Simplification, consolidation and collaboration are blurringrntraditional roles and workflow models will have to improve.  Traditionally there is a hierarchy ofrnservices within real estate; agents serve consumers, broker serve agents, andrnreal estate associations and MLS organizations serve their members.  That model has been challenged by Internet-onlyrnbrokers, companies that focus on For Sale By Owner listings, and leadrngeneration companies.</p

There are other signs the structure may be changing; many agentrnteams operate as virtually independent businesses; some brokerages are takingrnmore control over agent training, technology, and service delivery to create arnnew consumer brand, turning the focus from the agent to the brokerage.  Brokers have to generate online traffic torncompete with the lead generation companies and find other ways to provide valuernto their agents.  Some companies haverndeveloped segmented business models offering agents a choice of “full service”rnor “freedom shops.”  MLS sites now offerrngateways to the public and associations are also engaging directly withrnconsumers such as publishing market updates advocating housing issues andrnwatching neighborhood improvement projects.</p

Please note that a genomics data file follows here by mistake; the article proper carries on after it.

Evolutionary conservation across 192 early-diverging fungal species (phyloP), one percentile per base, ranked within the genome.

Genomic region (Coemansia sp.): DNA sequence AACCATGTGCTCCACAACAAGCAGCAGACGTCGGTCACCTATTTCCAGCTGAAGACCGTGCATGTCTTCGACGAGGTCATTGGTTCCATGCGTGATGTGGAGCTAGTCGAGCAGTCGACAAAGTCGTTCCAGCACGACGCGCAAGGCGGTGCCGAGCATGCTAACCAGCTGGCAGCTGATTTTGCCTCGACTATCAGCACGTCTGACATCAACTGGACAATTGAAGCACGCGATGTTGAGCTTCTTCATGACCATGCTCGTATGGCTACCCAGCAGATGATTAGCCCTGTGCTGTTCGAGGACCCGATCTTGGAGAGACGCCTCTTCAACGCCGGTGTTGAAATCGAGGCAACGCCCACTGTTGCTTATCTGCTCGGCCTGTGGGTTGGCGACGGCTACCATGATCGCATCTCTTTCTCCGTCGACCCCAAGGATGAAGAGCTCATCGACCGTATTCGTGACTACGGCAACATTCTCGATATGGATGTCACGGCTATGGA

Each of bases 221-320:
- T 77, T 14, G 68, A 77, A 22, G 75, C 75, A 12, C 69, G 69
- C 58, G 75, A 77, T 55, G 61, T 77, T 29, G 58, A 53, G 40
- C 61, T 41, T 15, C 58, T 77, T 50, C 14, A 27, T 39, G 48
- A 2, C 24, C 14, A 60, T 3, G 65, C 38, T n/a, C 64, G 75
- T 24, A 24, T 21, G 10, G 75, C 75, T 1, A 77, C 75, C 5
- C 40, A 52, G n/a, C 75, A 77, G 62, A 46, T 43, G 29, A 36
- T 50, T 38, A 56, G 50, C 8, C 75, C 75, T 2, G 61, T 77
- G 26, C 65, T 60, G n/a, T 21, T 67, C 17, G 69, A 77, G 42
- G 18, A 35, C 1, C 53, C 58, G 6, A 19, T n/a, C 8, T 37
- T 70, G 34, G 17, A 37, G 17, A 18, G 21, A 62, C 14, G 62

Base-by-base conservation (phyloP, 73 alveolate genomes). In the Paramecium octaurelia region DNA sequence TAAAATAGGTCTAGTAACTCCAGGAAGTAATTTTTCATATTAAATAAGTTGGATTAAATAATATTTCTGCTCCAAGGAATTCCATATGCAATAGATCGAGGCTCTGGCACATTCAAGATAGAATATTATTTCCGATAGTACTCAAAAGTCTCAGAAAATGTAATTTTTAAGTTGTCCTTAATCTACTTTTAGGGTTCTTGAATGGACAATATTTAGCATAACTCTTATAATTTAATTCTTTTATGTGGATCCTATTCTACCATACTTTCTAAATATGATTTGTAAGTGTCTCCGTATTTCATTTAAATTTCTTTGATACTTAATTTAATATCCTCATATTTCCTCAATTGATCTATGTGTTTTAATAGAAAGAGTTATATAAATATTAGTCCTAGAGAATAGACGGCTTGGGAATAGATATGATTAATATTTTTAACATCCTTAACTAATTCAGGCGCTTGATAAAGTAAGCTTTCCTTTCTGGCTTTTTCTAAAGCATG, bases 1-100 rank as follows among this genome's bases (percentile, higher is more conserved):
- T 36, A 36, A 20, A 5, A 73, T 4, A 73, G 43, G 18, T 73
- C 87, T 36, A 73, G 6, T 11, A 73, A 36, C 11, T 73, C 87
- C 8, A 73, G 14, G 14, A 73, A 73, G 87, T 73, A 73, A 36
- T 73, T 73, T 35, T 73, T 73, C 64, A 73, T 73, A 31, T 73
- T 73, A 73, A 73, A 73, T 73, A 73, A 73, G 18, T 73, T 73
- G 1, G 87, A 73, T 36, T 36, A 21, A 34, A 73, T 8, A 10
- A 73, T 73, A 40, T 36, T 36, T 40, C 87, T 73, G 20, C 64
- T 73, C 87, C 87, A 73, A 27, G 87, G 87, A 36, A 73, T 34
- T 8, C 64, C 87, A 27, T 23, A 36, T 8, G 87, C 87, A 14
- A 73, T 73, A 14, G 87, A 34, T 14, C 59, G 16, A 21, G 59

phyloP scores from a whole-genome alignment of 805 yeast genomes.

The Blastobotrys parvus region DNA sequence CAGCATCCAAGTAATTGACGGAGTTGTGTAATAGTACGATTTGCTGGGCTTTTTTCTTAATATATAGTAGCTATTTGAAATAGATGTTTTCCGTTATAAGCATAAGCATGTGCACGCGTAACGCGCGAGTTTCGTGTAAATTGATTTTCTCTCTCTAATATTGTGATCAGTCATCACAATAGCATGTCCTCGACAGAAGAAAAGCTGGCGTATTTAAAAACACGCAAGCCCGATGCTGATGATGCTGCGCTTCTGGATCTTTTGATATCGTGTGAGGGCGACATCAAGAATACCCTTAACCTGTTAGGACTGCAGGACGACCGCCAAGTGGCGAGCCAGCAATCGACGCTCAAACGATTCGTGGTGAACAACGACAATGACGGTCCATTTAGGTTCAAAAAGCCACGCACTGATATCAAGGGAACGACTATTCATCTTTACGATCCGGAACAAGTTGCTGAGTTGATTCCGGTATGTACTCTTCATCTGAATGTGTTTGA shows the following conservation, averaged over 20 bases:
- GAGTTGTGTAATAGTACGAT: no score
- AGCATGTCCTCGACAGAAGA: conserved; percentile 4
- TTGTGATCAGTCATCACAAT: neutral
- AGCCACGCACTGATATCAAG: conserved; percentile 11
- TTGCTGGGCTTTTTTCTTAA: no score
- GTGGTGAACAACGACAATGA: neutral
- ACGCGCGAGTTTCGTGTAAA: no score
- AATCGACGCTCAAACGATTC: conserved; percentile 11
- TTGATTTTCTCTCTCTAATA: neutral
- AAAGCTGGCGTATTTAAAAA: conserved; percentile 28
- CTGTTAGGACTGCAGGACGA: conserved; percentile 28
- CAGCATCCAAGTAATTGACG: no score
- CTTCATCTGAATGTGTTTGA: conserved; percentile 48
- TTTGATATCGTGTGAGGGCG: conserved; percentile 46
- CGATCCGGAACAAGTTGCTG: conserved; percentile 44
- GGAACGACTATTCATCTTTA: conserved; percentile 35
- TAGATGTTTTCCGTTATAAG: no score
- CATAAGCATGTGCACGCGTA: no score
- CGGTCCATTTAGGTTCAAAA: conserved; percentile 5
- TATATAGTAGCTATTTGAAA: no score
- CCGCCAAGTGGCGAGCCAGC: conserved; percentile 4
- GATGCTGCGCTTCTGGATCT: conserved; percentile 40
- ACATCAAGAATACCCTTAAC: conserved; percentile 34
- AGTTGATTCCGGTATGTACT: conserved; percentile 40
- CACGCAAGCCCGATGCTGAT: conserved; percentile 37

From the standpoint of the consumer, a simpler real estaternindustry makes a lot of sense, providing greater transparency and streamliningrnthe transaction.  Technology has made consumersrnless dependent on agents, brokers and an MLS Systems for information.  Having fewer players in the mix could alsornreduce the number of transaction-related charges and fees for buyers and sellers.

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About the Author


Steven A Feinberg (@CPAsteve) of Appletree Business Services LLC, is a PASBA member accountant located in Londonderry, New Hampshire.